After wading through the daft protests outside the Kiln Theatre, the newly refurbished, rechristened building is beautiful.
The auditorium feels wider and roomier, glisteningly new and up-to-date, but with original features from the Foresters’ Hall visible all over. And, best of all, it’s only two buttocks to a seat, rather than the bench-style cram that existed before.
It’s a shame though that the inaugural play, directed by artistic director Indhu Rubasingham, isn’t a stunner. Alexis Zegerman kicks up a lot of dust in a provocative, sometimes powerful show about religion, parenthood and how incredibly, arrogant and awful the middle classes can be. But when it settles, it’s not obvious what all that kicking was for.
Simone and Sam, Jewish but professedly atheist, start going to church in order to get their four-year-old into a nearby primary school. Their Christian friends Nick and Juliet disapprove – not least because their own daughter is also vying for a place there.
This is a world of catchment areas and Waitrose ready meals, embedded gender roles and mother-in-law jokes. We’re clearly supposed to loathe it. Then we have to watch these four hateful and unscrupulous characters scrambling over each other to grasp the moral high ground for more than two hours.
Dorothea Myer-Bennett is at her best when her character Simone is at her worst: kneeling in a garden, drunk, with a speech about why having children is awful; raging scornfully about lazy working-class people. Daniel Lapaine’s Sam is a good contrast – a stoner, still deeply immature. Claire Goose makes for a restrained Juliet, and there’s great work too from Daon Broni as her peacekeeping husband Nick.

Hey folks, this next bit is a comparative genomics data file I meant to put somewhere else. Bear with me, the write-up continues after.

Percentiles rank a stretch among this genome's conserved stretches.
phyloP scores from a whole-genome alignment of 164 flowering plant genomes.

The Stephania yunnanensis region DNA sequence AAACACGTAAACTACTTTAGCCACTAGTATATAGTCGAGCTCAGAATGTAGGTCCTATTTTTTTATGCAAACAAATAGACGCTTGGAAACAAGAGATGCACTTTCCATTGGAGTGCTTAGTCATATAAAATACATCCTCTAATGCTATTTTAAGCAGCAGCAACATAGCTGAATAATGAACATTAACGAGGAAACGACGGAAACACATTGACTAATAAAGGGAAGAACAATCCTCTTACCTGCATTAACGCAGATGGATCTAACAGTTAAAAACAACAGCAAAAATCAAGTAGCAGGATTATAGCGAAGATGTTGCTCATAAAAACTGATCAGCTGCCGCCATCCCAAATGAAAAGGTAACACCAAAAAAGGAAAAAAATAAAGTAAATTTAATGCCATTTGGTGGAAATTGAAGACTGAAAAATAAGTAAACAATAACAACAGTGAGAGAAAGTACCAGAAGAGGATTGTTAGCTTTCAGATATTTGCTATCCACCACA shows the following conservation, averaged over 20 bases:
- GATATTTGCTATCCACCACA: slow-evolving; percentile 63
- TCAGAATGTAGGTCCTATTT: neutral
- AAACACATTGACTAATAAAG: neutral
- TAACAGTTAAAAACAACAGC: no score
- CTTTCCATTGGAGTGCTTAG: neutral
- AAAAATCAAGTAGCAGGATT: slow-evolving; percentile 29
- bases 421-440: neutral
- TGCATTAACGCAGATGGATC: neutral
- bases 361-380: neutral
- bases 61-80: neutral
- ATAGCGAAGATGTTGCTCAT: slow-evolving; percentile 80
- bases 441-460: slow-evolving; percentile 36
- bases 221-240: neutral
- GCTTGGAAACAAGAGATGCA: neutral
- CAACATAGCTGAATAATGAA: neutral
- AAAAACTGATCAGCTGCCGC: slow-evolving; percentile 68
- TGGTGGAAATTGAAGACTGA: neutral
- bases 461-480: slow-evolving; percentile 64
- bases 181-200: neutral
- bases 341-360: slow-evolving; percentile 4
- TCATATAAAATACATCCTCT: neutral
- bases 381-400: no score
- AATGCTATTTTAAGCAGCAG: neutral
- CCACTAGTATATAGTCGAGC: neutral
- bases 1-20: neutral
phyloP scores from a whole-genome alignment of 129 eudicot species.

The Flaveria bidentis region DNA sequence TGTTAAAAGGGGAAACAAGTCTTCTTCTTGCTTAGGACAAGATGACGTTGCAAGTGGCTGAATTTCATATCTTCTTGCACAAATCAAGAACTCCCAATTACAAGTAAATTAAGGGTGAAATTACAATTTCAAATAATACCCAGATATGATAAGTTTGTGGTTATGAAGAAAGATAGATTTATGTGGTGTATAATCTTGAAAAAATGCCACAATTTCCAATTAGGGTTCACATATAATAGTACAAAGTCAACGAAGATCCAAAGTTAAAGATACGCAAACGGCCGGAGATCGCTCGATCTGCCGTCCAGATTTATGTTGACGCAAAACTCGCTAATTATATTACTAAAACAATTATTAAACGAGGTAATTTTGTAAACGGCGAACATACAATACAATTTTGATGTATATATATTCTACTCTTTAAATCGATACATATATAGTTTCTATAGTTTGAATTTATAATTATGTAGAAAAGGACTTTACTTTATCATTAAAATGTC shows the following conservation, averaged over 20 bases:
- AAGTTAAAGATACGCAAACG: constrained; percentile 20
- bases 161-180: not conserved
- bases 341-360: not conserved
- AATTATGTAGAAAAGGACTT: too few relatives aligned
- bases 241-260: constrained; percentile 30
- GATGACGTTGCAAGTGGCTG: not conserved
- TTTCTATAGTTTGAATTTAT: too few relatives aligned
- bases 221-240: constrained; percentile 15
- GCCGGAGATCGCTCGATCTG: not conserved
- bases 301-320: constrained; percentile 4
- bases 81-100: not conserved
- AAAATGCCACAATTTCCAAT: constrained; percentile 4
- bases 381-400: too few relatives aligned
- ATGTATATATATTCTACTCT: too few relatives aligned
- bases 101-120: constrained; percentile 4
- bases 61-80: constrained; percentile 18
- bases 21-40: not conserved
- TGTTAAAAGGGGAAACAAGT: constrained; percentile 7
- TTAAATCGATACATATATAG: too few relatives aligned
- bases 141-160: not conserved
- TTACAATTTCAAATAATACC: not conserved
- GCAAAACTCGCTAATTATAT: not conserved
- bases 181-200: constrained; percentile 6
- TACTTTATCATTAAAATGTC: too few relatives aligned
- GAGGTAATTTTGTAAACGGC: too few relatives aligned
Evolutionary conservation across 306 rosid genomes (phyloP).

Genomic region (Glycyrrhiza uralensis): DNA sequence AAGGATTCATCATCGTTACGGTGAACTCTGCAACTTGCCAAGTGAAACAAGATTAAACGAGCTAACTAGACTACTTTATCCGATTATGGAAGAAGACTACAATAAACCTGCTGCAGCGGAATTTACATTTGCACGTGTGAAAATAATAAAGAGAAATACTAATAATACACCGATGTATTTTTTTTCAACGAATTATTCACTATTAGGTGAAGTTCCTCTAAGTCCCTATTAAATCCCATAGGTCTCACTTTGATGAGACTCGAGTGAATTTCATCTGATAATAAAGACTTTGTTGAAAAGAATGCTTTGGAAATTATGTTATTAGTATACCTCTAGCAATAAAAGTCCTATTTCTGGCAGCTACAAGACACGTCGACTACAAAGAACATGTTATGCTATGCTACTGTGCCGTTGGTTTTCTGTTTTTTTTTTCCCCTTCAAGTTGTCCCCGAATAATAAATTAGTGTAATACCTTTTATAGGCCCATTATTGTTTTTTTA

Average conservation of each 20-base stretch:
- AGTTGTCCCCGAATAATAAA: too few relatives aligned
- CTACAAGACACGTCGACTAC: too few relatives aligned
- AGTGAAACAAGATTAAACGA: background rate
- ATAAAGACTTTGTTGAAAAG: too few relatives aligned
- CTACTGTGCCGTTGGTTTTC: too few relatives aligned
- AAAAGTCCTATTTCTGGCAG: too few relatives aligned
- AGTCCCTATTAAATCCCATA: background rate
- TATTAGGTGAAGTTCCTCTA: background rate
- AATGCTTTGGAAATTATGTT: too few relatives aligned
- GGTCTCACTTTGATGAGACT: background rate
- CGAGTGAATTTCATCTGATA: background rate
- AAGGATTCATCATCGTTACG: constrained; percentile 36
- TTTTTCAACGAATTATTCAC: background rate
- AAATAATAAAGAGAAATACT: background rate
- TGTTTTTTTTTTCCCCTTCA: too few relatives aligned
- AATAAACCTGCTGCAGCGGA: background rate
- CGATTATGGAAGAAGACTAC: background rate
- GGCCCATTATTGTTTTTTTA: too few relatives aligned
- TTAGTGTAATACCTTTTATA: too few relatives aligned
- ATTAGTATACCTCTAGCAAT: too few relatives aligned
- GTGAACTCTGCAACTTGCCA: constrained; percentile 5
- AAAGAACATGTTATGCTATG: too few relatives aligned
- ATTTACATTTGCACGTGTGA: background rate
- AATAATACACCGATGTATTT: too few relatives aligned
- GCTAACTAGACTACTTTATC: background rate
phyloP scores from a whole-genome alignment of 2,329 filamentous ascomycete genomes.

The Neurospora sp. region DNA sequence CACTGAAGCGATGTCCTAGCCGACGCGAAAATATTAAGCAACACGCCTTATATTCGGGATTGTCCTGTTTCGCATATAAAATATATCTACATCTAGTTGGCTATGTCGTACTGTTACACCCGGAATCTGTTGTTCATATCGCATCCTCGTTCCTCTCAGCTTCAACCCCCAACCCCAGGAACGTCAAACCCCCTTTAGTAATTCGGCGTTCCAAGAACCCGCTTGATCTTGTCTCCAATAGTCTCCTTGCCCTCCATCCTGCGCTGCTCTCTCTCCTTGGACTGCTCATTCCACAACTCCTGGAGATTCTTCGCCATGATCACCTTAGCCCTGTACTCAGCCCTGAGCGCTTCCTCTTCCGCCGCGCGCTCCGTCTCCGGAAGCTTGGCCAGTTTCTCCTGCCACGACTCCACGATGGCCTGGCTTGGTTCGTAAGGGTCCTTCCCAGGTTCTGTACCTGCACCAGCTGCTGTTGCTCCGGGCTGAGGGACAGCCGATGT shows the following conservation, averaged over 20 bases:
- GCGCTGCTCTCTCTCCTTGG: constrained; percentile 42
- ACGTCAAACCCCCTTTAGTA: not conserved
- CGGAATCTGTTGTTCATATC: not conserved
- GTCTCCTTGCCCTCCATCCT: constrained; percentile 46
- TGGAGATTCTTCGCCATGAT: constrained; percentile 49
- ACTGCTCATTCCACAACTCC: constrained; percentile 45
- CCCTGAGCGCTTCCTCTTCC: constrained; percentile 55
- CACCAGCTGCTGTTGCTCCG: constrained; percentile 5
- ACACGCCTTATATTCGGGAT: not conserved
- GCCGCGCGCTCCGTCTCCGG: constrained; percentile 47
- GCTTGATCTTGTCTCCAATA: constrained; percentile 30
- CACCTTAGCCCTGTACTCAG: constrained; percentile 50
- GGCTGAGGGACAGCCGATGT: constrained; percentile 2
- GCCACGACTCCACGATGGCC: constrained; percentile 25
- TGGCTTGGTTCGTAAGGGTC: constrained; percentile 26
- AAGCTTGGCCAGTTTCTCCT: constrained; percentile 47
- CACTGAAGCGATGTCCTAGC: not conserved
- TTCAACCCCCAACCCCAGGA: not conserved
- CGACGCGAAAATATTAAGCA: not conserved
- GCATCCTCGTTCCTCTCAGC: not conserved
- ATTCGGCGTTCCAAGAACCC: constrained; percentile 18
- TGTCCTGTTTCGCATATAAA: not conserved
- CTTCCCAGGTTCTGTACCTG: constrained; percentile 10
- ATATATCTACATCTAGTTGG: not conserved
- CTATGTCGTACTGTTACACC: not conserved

The best thing is the way that, through Rubasingham’s careful direction and Zegerman’s script, there’s a real sense of the children’s presence, even though they’re never seen. Children will listen, Zegerman explains, and lines exchanged between parents in jest – particularly when it comes to race or religion – are absorbed and delivered back, warped and out of context.
Briefly Zegerman skirts close to showing why religion and faith can matter: it’s the stuff around it, the community and the pulling together. It becomes culture and habit rather than just belief, and Zegerman gently digs into ideas of syncretism and the ways it can and can’t work.
But it takes an hour before the debate gets remotely interesting and there is so much slowness, followed by sudden massive spikes in plot development and action.
Still, it’s a clever bit of programming: debates about heritage and legacy, and which side on any given argument is better at playing the victim. In that sense, and in this newly baptised theatre, through slow, and sometimes painful, accumulation the play eventually pays off.